panel with the appropriate location and the population served, to us, this means a significantly larger hospital, focused around excellence as recommended by the blue-ribbon panel. by focusing on the centers of excellence in a community of, senior health, gynecology, and no intervention obstetric as recommended by the board, it allows us to begin to visualize what a vigorous and viable st. luke's hospital would look like, including specialty services that support these services, cardiology, pulmonary -- psychiatric care, vision care, things that do not need to be centralized. what we have is a flawed eir, again centered on the cpmc business plan. we need something that serves
the eastern part of san francisco and the greater good of all san francisco. thank you. president chiu: thank you. next speaker. >> i am a member of the positions organizing committee. this eir is totally inadequate because they are centralizing services at cathedral hill and keeping them out of the neighborhoods where it is really needed, and we need a mechanism to prevent that at the new st. luke's as well as to provide for the economic viability. it is cuts on tops of job losses leading to more uninsured, and it is making it harder to practice medicine based on patient needs and current standards. now we have more of the same. the county is allowing them to dictate that hospital or nothing. we need a broader range of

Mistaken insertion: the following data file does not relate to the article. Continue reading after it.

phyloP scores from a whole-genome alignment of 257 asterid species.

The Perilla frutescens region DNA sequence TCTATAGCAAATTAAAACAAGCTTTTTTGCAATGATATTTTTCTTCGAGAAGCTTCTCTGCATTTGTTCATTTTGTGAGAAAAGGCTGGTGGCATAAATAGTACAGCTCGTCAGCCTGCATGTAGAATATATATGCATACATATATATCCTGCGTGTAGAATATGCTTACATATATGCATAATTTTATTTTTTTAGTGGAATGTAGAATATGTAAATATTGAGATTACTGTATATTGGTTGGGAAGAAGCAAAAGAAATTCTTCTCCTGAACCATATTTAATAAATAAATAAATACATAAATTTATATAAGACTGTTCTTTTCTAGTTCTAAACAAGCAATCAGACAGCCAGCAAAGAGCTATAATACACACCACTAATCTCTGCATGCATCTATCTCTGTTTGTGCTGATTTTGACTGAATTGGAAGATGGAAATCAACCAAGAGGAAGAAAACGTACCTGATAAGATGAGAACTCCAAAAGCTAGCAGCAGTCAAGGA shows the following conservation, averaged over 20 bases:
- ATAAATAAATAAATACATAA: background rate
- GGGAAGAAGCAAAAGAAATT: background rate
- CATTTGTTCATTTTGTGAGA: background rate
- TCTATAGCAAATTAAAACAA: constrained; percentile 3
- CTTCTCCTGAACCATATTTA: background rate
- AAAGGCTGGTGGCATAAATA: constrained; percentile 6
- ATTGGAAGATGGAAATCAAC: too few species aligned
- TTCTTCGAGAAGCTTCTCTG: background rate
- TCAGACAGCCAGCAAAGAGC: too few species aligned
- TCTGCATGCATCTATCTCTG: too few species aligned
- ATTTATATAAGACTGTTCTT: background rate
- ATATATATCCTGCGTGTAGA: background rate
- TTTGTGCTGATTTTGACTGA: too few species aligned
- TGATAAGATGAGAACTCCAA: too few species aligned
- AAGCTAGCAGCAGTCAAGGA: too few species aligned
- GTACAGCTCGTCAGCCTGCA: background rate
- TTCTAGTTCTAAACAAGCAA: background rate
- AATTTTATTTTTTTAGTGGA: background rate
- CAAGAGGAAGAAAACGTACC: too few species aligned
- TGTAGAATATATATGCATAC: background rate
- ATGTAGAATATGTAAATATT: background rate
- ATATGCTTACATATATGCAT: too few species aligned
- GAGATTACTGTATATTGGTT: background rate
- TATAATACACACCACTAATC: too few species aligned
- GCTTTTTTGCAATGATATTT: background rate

choices. the board must ensure they restore and maintain pediatric services at st. luke's, a nonprofit with $90 million per year in tax breaks, what they should do. that they maintained no services is an attempt to make the hospital look on necessary. their original idea was to replace the hospital. they need to commit to inpatient services and outpatient clinics that are properly funded in cooperation with local physicians and those not employed by cpmc, based solely on medical criteria. the pediatric department, we urgently need more pediatricians at st. luke's, and they are not hiring them. we already know about the terrible transportation issues. it is like they are trying to shoehorn all of the services they can into a pot --
impossibly small space, and they went ahead and filed unclear plans, so it is the supervisor's job to get everything it needed, not just the kind of money. they are paid very large salaries. thank you. president chiu: thank you. next speaker, please. >> we need affordable housing, and we are looking at the housing and travel in impact. you supervisors have hard questions about the adequacy of the studies done, and as someone who were stated they would low- income tenants, pretty much all